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The Cry of Pain model has introduced a number of important concepts. It has a strong empirical basis demonstrating the importance of defeat and entrapment affecting mood and behaviour. It has incorporated psychobiological and evolutionary factors, and has established the importance for the perceptions of defeat and entrapment in mediating stress and depression. For example, Gilbert & Allan (1998) found a strong relationship between self-rated defeat, entrapment, and depression. The Cry of Pain model also emphasizes the potential interactions between emotions and cognitions leading to suicide (Williams, 1997). Recognising that not all depressive patients are suicidal, it implicates the role of entrapment and hopelessness in exacerbating feelings of defeat and depression in the development of suicidality. Finally, the research generated by the Cry of Pain model has not only increased understanding of suicide, but has stimulated exploration of new avenues for treatment and interventions.

On the other hand, a good working model should have clearly defined components that are exclusive and testable. In these areas, the Cry of Pain model may be limited. Firstly, the feeling of defeat has not been fully defined and, for example, it is not clear whether defeat is purely a feeling of failure and giving up, or whether it also comprises some feelings of future entrapment (Gilbert, et al., 2002; Rohde, 2001).

There is also an uncertainty surrounding the third component of the model. Whilst it is sometimes referred to as ‘hopelessness’ (Williams, 1997), other studies suggest that it is actually ‘no rescue’ (Hunter & O’Connor, 2003). Studies researching ‘no rescue’ have therefore measured it as level social support and have shown it to be an important factor in explaining suicide (O’Connor, 2003; Weber, Metha, & Nelsen, 1997). Studies researching the third component as ‘hopelessness’ have measured it using the Beck Hopelessness Scale which claims to measure cognitive, affective, and motivational aspects (Beck, Weissman, Lester, & Trexler, 1974). There will therefore be inconsistencies when using the model.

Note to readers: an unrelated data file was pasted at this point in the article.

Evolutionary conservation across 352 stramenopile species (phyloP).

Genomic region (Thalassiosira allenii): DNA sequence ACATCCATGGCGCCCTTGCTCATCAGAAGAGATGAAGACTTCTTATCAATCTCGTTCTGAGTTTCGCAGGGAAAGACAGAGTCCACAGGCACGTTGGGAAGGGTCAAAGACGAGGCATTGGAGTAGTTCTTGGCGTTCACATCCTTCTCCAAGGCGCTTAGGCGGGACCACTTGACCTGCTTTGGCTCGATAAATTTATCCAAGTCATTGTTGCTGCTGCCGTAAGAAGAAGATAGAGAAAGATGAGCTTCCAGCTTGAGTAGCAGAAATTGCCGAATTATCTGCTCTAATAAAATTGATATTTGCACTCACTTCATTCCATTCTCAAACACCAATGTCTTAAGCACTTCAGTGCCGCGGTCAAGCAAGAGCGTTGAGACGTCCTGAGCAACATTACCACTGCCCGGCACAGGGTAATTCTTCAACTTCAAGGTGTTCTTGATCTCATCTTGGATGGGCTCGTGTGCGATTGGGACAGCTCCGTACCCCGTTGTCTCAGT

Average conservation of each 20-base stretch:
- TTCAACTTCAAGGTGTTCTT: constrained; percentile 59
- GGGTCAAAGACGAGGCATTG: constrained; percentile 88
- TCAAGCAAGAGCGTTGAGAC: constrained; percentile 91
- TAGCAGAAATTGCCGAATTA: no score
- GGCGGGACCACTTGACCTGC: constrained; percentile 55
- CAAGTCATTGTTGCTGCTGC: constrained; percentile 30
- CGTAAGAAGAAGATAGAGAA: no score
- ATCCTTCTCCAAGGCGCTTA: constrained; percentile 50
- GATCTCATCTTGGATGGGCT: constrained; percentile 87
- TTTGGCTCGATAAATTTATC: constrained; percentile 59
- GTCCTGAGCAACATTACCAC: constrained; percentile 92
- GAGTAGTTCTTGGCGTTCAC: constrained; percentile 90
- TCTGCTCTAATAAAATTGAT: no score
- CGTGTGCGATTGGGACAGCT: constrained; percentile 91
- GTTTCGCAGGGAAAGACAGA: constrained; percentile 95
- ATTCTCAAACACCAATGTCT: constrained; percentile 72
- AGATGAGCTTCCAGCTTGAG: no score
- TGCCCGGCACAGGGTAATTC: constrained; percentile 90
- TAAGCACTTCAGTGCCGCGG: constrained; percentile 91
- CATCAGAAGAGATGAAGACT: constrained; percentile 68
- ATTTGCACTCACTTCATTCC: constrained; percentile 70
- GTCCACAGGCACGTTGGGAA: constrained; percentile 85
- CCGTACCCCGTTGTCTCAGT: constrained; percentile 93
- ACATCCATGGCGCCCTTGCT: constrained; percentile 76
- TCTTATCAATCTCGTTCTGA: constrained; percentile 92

A third objection concerns a lack of clarity in separating hopelessness, depression, and suicidal ideation (Shahar, Bareket, Rudd, & Joiner, 2006). The Cry of Pain literature has failed to define hopelessness in a manner that separates it cognitively from entrapment. Although entrapment is related to arrested flight in the animal literature or frustrated escape in humans, it is probable to say that hopelessness may develop from the perception of blocked escape. As Van Heeringen et al., (2000) state, the higher the perceived entrapment the higher the level of hopelessness felt by an individual.

A fourth concern is, is hopelessness or no rescue necessary at all. Gilbert (1989) noted that if a defeated and trapped bird were to be rescued and removed from the situation then after time it would eventually recover. Williams & Pollock (2001) state this observation as a reason to believe that there is a third factor which determines how long lasting the reaction is. However, from this, it is reasonable to assume that removal from the situation simply affected the bird’s conditions of entrapment. It was not expecting rescue and once removed it began to recover. Hope and the belief in rescue are not based on actual removal from the defeating situation or the present solution of their problems, but the belief and expectation that they will be rescued. Therefore it has been suggested that the third factor could be conceptualized as ‘relief of the feeling of entrapment’ (Johnson, Gooding & Tarrier, 2008).